Click Here To Win a Copy of “The Empty Ones” by Robert Brockway!!!
Enter HERE

Blog Archive

View My Stats
Saturday, September 22, 2012

Four More 2012 Books of Interest: Miles Cameron, Emma Donoghue, Nina D'Aleo and Young-ha Kim (with comments by Liviu Suciu)

"Twenty eight florins a month is a huge price to pay, for a man to stand between you and the Wild.

Twenty eight florins a month is nowhere near enough when a wyvern's jaws snap shut on your helmet in the hot stink of battle, and the beast starts to rip the head from your shoulders. But if standing and fighting is hard, leading a company of men - or worse, a company of mercenaries - against the smart, deadly creatures of the Wild is even harder.

It takes all the advantages of birth, training, and the luck of the devil to do it.

The Red Knight has all three, he has youth on his side, and he's determined to turn a profit. So when he hires his company out to protect an Abbess and her nunnery, it's just another job. The abby is rich, the nuns are pretty and the monster preying on them is nothing he can't deal with.

Only it's not just a job. It's going to be a war. ."

The Red Knight is a highly touted Gollancz (October, UK) and Orbit (December US) fantasy debut; it is a (sort of) pseudonymous novel by a noted historical fiction author who lives in Toronto and is a well known reenactor too and it jumped a few notches in my interest to my top-top place of the awaited books of 2012, when led by some Goodreads questions, I started checking the above information...
THE fantasy debut of the year for me and an asap read the moment I manage to get a copy!


"The fascinating characters that roam across the pages of Emma Donoghue's stories have all gone astray: they are emigrants, runaways, drifters, lovers old and new. They are gold miners and counterfeiters, attorneys and slaves. They cross other borders too: those of race, law, sex, and sanity. They travel for love or money, incognito or under duress.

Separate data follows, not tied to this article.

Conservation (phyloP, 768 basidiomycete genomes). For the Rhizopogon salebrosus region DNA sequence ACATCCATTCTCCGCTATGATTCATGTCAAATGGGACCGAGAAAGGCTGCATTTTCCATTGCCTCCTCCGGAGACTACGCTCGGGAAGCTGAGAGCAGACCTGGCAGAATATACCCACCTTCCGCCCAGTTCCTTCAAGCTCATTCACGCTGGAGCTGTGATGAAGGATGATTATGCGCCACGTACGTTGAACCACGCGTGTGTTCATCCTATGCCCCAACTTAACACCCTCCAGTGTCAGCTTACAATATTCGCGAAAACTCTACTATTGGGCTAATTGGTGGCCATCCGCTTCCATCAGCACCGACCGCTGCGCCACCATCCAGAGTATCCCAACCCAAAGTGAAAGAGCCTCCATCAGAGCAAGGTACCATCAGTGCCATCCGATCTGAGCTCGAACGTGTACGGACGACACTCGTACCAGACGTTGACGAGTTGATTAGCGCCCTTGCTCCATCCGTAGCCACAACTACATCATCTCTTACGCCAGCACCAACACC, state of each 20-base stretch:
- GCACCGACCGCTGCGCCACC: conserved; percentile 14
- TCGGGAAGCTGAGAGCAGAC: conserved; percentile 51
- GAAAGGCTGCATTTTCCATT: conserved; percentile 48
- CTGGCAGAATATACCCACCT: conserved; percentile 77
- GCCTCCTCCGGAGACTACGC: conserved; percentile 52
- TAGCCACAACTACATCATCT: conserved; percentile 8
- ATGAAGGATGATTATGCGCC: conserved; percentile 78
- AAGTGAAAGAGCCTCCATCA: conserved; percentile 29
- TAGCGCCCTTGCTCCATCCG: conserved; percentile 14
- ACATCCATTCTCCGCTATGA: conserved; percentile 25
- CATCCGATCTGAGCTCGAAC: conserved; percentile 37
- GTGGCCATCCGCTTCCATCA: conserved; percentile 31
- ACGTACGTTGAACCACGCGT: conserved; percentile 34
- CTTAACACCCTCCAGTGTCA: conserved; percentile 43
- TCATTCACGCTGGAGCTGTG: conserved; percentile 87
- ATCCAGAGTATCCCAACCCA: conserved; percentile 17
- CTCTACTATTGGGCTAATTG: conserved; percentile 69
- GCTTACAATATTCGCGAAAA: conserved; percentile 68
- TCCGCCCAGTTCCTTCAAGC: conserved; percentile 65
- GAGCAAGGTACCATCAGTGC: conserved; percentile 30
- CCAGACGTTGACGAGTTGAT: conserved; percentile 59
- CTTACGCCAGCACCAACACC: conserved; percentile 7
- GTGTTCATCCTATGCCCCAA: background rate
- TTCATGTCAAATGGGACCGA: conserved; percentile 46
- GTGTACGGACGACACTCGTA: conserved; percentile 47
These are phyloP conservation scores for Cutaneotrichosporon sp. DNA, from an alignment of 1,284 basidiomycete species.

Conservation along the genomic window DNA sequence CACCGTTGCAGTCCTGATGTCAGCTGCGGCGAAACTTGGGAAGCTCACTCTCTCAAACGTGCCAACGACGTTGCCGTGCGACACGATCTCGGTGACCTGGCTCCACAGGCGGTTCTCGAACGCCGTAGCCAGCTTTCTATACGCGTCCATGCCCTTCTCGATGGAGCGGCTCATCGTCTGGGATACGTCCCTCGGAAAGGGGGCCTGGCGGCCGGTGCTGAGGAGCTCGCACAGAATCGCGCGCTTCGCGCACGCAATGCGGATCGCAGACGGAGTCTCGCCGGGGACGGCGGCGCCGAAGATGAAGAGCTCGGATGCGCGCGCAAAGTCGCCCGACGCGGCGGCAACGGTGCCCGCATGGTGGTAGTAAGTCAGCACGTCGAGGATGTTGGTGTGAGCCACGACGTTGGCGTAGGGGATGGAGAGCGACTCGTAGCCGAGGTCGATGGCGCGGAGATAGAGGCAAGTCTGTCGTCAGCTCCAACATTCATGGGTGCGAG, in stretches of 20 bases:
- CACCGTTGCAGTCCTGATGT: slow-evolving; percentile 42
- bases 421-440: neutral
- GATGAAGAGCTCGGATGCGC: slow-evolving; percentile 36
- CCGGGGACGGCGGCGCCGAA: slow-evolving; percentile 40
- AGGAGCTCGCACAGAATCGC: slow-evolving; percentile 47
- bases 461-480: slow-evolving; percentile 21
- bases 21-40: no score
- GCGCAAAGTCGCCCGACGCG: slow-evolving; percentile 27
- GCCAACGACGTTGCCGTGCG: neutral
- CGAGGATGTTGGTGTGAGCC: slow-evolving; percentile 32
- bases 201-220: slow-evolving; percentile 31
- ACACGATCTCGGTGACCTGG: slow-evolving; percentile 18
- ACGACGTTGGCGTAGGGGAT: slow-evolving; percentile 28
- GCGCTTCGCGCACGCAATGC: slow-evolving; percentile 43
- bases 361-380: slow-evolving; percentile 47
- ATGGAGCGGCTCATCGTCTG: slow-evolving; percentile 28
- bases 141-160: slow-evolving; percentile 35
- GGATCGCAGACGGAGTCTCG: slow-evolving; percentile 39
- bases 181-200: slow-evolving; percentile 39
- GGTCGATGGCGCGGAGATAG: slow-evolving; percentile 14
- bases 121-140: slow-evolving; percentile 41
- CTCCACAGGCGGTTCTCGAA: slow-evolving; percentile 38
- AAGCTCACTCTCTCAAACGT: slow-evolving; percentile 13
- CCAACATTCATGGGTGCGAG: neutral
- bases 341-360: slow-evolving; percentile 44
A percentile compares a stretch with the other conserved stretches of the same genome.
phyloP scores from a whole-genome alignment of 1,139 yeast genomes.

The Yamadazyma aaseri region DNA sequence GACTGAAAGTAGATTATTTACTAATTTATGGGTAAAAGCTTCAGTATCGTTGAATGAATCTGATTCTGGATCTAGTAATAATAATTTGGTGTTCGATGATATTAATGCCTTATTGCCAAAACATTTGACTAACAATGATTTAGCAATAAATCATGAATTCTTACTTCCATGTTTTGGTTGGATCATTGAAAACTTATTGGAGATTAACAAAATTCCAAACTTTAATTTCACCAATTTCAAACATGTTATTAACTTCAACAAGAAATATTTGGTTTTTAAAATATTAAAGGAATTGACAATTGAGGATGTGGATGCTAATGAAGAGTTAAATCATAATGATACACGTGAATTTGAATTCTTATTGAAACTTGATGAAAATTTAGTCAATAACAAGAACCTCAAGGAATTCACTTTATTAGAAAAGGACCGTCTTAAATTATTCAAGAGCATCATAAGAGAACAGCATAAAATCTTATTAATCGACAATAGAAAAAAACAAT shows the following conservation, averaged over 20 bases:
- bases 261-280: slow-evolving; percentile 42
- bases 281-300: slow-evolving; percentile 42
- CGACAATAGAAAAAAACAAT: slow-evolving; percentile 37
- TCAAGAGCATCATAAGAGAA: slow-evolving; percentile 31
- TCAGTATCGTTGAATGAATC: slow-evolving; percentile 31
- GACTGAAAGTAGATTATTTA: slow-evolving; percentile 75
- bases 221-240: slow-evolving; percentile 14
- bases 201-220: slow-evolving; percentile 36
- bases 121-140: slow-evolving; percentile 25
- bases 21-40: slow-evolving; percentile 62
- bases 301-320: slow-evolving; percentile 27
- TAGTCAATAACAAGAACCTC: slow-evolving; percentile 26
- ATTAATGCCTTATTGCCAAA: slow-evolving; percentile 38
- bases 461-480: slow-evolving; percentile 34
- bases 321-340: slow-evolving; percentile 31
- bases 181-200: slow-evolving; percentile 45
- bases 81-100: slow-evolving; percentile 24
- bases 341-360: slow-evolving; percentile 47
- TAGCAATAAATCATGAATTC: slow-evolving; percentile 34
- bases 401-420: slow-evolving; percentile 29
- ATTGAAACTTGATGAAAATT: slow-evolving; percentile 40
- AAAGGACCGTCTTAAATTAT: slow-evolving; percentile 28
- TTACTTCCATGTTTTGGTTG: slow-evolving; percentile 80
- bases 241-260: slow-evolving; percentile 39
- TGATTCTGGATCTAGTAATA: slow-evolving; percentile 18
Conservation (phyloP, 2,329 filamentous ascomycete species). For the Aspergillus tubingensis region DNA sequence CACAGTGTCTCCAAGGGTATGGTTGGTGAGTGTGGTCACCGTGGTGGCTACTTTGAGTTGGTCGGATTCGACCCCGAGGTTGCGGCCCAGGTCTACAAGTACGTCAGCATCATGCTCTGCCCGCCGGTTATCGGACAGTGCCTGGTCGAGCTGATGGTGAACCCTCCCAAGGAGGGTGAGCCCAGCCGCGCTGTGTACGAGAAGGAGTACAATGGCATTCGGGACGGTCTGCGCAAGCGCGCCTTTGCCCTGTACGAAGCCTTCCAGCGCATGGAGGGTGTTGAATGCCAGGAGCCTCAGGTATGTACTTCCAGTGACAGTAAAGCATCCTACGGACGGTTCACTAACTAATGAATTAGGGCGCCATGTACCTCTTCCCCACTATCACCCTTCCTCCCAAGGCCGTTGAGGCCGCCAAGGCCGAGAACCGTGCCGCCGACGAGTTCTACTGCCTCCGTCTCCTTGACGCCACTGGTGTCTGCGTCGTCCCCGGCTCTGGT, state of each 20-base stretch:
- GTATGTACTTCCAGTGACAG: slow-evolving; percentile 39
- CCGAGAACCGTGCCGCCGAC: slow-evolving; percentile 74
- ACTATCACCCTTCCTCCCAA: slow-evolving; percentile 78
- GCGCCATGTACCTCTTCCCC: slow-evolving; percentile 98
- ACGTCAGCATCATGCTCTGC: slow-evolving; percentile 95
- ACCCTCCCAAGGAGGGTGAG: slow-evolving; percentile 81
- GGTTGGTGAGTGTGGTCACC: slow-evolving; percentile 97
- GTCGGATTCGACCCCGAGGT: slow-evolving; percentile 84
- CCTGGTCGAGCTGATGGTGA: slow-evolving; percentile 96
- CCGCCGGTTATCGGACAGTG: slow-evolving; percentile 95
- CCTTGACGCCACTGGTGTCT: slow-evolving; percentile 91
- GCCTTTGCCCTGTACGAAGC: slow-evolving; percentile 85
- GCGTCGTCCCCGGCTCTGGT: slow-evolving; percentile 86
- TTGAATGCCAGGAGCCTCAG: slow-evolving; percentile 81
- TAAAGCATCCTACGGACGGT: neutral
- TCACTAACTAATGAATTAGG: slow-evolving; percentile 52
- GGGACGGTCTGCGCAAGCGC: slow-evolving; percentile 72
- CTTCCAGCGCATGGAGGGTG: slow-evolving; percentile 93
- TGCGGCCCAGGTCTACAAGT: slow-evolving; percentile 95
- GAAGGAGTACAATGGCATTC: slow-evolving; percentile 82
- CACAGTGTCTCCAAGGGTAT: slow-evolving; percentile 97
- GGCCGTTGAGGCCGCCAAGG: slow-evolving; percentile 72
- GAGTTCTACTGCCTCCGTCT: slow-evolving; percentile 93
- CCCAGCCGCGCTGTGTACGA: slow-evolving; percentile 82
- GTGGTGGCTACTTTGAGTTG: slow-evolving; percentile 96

With rich historical detail, the celebrated author of Room takes us from puritan Massachusetts to revolutionary New Jersey, antebellum Louisiana to the Toronto highway, lighting up four centuries of wanderings that have profound echoes in the present. Astray offers us a surprising and moving history for restless times"

Astray is a new book of interest from the author of the superb Room with a  blurb that makes me want to try it as soon as I get a chance.


"An intoxicating blend of noir crime, science fiction and fantasy THE LAST CITY is BLADE RUNNER meets PERDIDO STREET STATION.

Scorpia – the last city of Aquais – where the Ar Antarians rule, the machine-breeds serve and in-between a multitude of races and species eke out an existence somewhere between the ever-blazing city lights and the endless darkness of the underside.

As a spate of murders and abductions grip the city, new recruit Silho Brabel is sent to the Oscuri Trackers, an elite military squad commanded by the notorious Copernicus Kane. But Silho has a terrible secret and must fight to hide her strange abilities and monstrous heritage.

As the team delve deeper into Scorpia’s underworld, they discover a nightmare truth.

Hunted by demons, the Trackers must band together with a condemned fugitive, a rogue wraith and a gangster king and stake their lives against an all-powerful enemy to try to save their world and one another"

A small press July novel, The Last City had some intriguing reviews and a great Amazon price so I got it a week or so ago despite the sample being only ok'ish, not the "I want this now" kind and its seeming resemblance to the Cast series by Michelle Sagara in which I stalled after a some 50 pages from volume 1... I plan to give it a serious try soon and will report back here!


"In 1904, as the Russo-Japanese War deepened, Asia was parceled out to rising powers and the Korean empire was annexed by Japan. Facing war and the loss of their nation, more than a thousand Koreans left their homes to seek possibility elsewhere—in unknown Mexico.

After a long sea voyage, these emigrants—thieves and royals, priests and soldiers, orphans and entire families—disembark with the promise of land. Soon they discover the truth: they have been sold into indentured servitude.

Aboard ship, an orphan, Ijeong, fell in love with the daughter of a noble; separated when the various haciendados claim their laborers, he vows to find her. After years of working in the punishing heat of the henequen fields, the Koreans are caught in the midst of a Mexican revolution. Some flee with Ijeong to Guatemala, where they found a New Korea amid Mayan ruins.

A tale of star-crossed love, political turmoil, and the dangers of seeking freedom in a new world, Black Flower is an epic story based on a little-known moment in history."

Black Flower sounds quite interesting and as the author is a famous Korean novelist so no "cultural appropriation/lack of authenticity", I plan to give it a serious try soon.


Follow by Email


Click Here To Order “Lost Gods” by Brom!!!
Order HERE


Click Here To Order “The Blood Mirror” by Brent Weeks!!!
Order HERE


Click Here To Order “The Wall of Storms” by Ken Liu!!!
Order HERE


Click Here To Order “Goldenhand” by Garth Nix!!!
Order HERE


Click Here To Order “Of Sand & Malice” by Bradley Beaulieu!!!
Order HERE


Click Here To Order “Summerlong” by Peter S. Beagle!!!
Order HERE